Dr Bianca Brider is a postdoctoral fellow at the University of Pretoria (UP). In 2014, her research on malaria drug discovery earned her a PhD in Biochemistry. She has been studying and working on the malaria parasite for over eight years. Her research findings have led to the discovery of novel antimalarial compounds that resist resistance. During her relatively short research career she has received numerous accolades. In 2016 she was chosen by the National Research Foundation (NRF) of South Africa as one of two excellent young researchers to represent South Africa at the 8th HOPE meeting with Nobel Laureates in Japan, where she was the sole recipient of the prestigious HOPE Award for outstanding research excellence. During the 2016 GradStar Awards she was selected as one of the Top 100 Future Leaders of South Africa. Her research and bio-entrepreneurship endeavours have also earned her five international travel awards from institutions such as Harvard University and the Wellcome Trust.
Malaria is a life-threatening disease caused by the Plasmodium parasite that is injected through the bite of an infected female Anopheles mosquito. Approximately one third of the world's population, about 2.7 billion people, are at risk of contracting malaria. The heaviest burden is in Africa where an estimated 90% of all malaria deaths occur. In 2016, 70% of the deaths caused by malaria were of children under the age of five years, and it is this prevalence of the disease among children that is the reason for Dr Brider's continued involvement in malaria research. Young children's immune systems are not strong enough to fight the infection and those who survive can miss up to 50% of the academic year staying out of school while trying to fight off recurring bouts of the disease.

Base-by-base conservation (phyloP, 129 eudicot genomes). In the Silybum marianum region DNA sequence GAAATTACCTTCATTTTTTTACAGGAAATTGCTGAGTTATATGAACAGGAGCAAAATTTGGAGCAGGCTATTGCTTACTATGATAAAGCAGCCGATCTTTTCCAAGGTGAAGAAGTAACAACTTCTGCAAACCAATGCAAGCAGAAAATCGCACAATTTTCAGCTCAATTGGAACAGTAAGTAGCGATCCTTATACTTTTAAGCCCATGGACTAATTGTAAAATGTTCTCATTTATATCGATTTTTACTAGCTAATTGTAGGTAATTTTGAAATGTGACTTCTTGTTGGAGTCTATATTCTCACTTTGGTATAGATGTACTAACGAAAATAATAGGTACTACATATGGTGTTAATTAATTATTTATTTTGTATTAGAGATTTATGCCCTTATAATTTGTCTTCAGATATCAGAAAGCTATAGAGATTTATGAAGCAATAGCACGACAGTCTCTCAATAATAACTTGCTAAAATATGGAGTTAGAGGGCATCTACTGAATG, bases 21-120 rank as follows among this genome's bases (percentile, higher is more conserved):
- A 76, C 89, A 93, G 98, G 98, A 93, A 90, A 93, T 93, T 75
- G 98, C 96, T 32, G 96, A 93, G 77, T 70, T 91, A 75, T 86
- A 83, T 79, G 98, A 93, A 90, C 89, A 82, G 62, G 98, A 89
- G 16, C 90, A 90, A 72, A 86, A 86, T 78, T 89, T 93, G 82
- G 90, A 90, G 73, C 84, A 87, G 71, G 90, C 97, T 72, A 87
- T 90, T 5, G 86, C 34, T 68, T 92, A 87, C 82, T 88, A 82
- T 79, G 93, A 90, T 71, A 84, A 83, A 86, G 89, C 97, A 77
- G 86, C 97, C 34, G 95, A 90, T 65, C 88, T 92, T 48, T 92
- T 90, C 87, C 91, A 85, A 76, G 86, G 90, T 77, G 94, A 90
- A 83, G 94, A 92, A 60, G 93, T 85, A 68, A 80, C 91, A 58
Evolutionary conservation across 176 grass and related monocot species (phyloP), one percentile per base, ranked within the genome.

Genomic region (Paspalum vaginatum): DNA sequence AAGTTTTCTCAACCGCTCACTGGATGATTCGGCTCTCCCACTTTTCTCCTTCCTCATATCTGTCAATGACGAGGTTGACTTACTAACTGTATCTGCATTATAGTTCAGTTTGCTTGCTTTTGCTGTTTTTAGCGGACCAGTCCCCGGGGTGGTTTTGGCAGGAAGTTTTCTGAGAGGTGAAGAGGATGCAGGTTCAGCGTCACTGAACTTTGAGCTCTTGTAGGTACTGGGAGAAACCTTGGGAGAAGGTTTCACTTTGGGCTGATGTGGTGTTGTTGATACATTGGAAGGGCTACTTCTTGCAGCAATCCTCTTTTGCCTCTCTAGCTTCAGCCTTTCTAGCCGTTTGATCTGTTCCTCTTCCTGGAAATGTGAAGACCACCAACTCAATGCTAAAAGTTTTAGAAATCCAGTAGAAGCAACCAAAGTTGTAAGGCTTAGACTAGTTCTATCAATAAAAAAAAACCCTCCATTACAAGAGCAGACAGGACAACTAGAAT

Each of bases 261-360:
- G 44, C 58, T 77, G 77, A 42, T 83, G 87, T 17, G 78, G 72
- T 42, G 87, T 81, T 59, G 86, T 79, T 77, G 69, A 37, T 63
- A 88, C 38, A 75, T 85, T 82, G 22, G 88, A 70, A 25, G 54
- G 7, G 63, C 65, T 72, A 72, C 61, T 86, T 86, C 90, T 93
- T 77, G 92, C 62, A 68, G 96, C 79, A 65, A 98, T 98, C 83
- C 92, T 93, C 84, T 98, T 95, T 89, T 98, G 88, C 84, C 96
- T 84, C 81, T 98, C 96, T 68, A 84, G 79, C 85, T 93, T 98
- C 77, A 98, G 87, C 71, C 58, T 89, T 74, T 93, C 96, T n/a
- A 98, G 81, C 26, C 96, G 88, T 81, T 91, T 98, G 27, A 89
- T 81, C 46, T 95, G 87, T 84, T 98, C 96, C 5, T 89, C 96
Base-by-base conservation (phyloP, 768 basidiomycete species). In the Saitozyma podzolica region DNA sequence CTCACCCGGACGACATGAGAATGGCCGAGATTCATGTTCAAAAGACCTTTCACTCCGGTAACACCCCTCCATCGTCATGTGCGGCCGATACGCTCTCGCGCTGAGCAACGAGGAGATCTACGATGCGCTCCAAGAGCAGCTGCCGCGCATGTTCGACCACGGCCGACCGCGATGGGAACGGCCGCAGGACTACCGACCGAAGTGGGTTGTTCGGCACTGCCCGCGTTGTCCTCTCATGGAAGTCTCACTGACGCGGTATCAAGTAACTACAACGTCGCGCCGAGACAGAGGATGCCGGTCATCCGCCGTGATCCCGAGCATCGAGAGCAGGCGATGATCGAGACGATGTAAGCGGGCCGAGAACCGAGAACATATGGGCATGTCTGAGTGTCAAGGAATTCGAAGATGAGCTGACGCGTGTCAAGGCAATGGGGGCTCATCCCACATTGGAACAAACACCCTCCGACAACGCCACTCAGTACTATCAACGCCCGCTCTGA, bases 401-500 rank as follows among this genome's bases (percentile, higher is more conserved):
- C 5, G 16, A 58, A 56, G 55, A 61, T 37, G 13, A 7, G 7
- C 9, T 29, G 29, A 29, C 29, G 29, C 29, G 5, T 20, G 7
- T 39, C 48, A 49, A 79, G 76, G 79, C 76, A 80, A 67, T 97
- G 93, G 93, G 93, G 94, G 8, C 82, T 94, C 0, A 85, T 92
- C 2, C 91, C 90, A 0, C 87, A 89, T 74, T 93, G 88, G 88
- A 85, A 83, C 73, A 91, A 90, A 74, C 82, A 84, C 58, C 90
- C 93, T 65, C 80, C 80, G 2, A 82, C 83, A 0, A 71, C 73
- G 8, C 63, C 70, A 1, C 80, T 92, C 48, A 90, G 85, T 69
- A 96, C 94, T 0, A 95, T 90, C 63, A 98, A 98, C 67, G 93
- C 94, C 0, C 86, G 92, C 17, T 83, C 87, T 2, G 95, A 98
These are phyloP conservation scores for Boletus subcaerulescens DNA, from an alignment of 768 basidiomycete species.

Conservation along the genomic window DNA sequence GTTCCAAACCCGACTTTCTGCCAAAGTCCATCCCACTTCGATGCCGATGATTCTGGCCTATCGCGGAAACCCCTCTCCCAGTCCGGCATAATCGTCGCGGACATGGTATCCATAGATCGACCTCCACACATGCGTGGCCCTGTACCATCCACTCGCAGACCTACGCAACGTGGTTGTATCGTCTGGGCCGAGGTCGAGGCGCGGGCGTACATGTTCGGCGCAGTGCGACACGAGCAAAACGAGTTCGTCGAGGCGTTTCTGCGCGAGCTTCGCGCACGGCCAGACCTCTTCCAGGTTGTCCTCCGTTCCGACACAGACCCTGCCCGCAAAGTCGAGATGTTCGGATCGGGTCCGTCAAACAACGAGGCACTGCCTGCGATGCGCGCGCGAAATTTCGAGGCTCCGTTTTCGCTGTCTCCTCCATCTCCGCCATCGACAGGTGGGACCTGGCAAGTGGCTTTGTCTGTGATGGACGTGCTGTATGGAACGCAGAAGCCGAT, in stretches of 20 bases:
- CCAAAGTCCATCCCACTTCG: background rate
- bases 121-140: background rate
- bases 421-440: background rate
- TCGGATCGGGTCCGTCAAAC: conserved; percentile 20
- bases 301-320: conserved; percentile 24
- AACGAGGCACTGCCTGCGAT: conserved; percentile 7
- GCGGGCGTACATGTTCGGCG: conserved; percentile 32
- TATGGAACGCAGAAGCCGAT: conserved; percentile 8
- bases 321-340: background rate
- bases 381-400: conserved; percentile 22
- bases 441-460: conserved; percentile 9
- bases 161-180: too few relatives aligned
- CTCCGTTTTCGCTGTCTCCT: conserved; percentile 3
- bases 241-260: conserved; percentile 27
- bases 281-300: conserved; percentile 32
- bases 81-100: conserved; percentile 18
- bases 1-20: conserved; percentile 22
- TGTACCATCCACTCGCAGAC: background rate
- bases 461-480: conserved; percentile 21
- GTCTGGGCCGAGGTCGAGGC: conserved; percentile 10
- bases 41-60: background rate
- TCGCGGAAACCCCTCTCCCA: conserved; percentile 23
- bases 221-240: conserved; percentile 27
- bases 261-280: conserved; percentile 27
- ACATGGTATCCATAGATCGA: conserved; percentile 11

Since the world is running out of usable antimalarial drugs, much of Dr Brider's research is focused on discovering new drugs that target different forms of the parasite in both humans and mosquitoes. The elimination of malaria will require the development of drugs that, apart from killing the parasite in the blood and preventing the spread of the disease, will also have to kill any transmissible variants of the parasite that might develop.
According to Dr Brider, South Africa is doing a tremendous job in investing in malaria elimination strategies, together with tertiary institutions such as UCT and Wits, which have collaborated with UP to discover and develop new drugs. Prof Lyn-Marie Birkholtz from UP has established the South African Malaria Transmission-Blocking Consortium (SAMTC) which, as the name indicates, focuses on transmission blocking – the first if its kind in Africa. UP also established the University of Pretoria Institute for Sustainable Malaria Control (UP ISMC), which is composed of multidisciplinary researchers from fields such as engineering, biochemistry, education, mathematics and public health who collaborate to find novel and innovative alternative methods for controlling malaria in the hope of eliminating malaria in South Africa and the African continent.
Prof Birkholtz and Dr Brider are both UP ISMC researchers and have already made immense contributions to malaria parasite research.